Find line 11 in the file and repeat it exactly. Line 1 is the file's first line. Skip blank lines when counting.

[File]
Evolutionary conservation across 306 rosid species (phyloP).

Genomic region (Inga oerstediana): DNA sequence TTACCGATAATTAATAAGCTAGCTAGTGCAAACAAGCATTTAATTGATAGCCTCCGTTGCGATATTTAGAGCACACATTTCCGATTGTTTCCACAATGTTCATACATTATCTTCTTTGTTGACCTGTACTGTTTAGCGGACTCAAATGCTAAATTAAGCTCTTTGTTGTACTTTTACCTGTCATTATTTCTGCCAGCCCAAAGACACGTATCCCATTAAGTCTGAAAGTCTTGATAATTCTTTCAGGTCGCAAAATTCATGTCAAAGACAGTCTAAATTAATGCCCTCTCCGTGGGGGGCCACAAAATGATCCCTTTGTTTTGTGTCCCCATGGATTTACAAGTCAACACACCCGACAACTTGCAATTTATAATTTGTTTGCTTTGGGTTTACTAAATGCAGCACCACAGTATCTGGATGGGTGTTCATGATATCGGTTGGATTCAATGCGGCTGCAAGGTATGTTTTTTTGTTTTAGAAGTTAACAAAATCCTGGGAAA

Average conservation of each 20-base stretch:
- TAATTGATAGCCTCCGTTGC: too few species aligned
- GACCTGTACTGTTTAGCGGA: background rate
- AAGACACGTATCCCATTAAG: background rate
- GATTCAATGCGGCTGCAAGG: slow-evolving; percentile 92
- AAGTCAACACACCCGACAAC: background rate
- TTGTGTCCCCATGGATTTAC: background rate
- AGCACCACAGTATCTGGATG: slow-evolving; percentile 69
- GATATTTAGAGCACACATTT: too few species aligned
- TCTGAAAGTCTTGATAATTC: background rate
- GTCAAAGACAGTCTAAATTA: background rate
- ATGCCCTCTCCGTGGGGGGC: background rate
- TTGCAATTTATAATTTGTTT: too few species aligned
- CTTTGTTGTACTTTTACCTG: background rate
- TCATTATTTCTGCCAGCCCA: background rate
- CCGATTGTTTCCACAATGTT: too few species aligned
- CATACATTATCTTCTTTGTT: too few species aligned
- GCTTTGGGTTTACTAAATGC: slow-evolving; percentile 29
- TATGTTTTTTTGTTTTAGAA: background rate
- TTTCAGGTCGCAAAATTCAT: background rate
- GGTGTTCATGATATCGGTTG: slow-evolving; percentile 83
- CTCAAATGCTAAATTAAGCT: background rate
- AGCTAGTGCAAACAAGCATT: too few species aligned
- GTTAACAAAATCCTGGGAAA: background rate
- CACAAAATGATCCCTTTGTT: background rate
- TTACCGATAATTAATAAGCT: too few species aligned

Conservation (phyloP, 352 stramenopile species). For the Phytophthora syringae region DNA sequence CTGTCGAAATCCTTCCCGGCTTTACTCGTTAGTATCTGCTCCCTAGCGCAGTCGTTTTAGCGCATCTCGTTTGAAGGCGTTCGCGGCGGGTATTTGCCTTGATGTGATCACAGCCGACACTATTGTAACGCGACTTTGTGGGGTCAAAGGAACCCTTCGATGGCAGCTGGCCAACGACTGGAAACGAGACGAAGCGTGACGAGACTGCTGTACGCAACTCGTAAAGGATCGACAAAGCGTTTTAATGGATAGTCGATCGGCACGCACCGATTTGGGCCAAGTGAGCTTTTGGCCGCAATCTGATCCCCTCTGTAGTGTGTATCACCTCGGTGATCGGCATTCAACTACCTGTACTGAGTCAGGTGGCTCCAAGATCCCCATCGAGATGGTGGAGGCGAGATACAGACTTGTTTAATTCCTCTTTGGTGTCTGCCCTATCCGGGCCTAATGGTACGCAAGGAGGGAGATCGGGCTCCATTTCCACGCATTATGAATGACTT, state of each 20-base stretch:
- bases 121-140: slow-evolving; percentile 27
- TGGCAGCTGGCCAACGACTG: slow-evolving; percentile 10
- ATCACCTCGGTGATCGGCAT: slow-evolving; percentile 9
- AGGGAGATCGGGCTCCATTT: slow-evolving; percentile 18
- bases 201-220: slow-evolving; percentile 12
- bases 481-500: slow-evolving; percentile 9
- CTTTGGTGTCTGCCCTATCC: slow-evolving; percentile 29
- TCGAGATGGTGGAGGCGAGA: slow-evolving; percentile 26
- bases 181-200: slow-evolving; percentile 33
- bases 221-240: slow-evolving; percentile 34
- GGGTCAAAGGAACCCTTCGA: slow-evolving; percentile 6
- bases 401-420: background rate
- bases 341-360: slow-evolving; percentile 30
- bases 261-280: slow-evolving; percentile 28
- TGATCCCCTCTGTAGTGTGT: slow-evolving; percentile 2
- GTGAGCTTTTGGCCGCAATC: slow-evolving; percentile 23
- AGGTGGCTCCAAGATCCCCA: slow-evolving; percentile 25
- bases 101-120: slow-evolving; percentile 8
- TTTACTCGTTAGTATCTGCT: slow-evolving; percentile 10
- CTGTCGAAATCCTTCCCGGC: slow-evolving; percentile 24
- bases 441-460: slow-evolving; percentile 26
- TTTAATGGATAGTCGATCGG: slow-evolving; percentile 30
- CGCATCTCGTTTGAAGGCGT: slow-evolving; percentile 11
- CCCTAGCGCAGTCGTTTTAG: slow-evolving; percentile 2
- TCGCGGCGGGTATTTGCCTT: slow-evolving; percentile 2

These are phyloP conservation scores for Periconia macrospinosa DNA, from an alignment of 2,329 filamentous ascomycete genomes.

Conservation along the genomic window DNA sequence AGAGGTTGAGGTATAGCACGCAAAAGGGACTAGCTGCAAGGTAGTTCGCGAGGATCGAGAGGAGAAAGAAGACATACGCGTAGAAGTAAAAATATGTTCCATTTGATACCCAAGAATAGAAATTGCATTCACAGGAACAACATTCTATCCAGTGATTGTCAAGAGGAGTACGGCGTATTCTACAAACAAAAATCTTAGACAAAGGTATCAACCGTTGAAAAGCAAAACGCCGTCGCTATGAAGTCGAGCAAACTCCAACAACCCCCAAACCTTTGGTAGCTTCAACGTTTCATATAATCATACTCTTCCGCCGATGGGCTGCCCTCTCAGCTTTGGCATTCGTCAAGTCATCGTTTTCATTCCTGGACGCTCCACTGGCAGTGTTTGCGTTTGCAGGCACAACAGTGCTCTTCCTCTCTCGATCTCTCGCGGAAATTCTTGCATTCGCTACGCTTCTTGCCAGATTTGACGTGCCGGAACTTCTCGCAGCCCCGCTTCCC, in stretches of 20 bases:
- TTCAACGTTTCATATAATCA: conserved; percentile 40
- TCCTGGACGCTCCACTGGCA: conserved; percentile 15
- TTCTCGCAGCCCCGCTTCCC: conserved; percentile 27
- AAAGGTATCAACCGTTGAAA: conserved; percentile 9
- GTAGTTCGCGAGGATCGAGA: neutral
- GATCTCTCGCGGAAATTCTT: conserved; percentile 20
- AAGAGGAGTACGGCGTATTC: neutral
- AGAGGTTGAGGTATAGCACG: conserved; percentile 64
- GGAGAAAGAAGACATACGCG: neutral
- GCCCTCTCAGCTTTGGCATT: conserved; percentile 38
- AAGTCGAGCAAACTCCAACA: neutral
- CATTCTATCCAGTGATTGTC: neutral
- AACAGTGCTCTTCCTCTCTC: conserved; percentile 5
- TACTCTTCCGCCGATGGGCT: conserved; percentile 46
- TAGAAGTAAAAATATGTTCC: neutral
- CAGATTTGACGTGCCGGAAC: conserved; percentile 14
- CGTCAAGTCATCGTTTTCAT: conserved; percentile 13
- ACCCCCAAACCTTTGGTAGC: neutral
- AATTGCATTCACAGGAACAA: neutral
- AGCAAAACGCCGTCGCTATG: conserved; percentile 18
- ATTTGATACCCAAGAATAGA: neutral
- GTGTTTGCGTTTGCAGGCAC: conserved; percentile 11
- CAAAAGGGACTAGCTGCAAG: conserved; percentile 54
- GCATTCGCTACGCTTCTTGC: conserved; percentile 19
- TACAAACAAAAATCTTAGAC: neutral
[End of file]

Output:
- GATATTTAGAGCACACATTT: too few species aligned